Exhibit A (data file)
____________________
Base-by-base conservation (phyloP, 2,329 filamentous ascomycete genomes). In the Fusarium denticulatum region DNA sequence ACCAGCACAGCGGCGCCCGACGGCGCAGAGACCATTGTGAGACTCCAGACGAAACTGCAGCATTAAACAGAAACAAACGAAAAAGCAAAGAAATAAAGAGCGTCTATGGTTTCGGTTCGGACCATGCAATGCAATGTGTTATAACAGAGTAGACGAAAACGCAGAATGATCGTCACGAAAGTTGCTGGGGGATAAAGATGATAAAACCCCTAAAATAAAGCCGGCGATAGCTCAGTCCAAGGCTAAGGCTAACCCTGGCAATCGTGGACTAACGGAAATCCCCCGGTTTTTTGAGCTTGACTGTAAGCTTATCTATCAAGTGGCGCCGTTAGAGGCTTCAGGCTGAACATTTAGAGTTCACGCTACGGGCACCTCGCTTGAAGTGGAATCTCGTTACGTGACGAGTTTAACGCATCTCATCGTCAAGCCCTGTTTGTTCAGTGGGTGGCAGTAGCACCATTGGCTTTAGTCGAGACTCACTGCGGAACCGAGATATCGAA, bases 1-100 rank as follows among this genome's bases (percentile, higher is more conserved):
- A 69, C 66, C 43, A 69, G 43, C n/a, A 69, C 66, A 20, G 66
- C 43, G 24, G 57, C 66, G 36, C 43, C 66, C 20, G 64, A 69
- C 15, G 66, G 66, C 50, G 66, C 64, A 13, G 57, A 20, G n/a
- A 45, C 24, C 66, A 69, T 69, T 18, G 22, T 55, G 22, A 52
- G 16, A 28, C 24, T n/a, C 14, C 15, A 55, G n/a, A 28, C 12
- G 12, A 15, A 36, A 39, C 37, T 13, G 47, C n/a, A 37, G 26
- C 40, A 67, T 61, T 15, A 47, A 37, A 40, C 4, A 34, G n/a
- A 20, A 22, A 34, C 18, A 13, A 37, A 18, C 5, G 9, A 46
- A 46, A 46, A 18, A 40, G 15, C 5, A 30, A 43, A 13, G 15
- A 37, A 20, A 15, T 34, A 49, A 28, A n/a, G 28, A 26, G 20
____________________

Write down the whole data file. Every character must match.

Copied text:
Base-by-base conservation (phyloP, 2,329 filamentous ascomycete genomes). In the Fusarium denticulatum region DNA sequence ACCAGCACAGCGGCGCCCGACGGCGCAGAGACCATTGTGAGACTCCAGACGAAACTGCAGCATTAAACAGAAACAAACGAAAAAGCAAAGAAATAAAGAGCGTCTATGGTTTCGGTTCGGACCATGCAATGCAATGTGTTATAACAGAGTAGACGAAAACGCAGAATGATCGTCACGAAAGTTGCTGGGGGATAAAGATGATAAAACCCCTAAAATAAAGCCGGCGATAGCTCAGTCCAAGGCTAAGGCTAACCCTGGCAATCGTGGACTAACGGAAATCCCCCGGTTTTTTGAGCTTGACTGTAAGCTTATCTATCAAGTGGCGCCGTTAGAGGCTTCAGGCTGAACATTTAGAGTTCACGCTACGGGCACCTCGCTTGAAGTGGAATCTCGTTACGTGACGAGTTTAACGCATCTCATCGTCAAGCCCTGTTTGTTCAGTGGGTGGCAGTAGCACCATTGGCTTTAGTCGAGACTCACTGCGGAACCGAGATATCGAA, bases 1-100 rank as follows among this genome's bases (percentile, higher is more conserved):
- A 69, C 66, C 43, A 69, G 43, C n/a, A 69, C 66, A 20, G 66
- C 43, G 24, G 57, C 66, G 36, C 43, C 66, C 20, G 64, A 69
- C 15, G 66, G 66, C 50, G 66, C 64, A 13, G 57, A 20, G n/a
- A 45, C 24, C 66, A 69, T 69, T 18, G 22, T 55, G 22, A 52
- G 16, A 28, C 24, T n/a, C 14, C 15, A 55, G n/a, A 28, C 12
- G 12, A 15, A 36, A 39, C 37, T 13, G 47, C n/a, A 37, G 26
- C 40, A 67, T 61, T 15, A 47, A 37, A 40, C 4, A 34, G n/a
- A 20, A 22, A 34, C 18, A 13, A 37, A 18, C 5, G 9, A 46
- A 46, A 46, A 18, A 40, G 15, C 5, A 30, A 43, A 13, G 15
- A 37, A 20, A 15, T 34, A 49, A 28, A n/a, G 28, A 26, G 20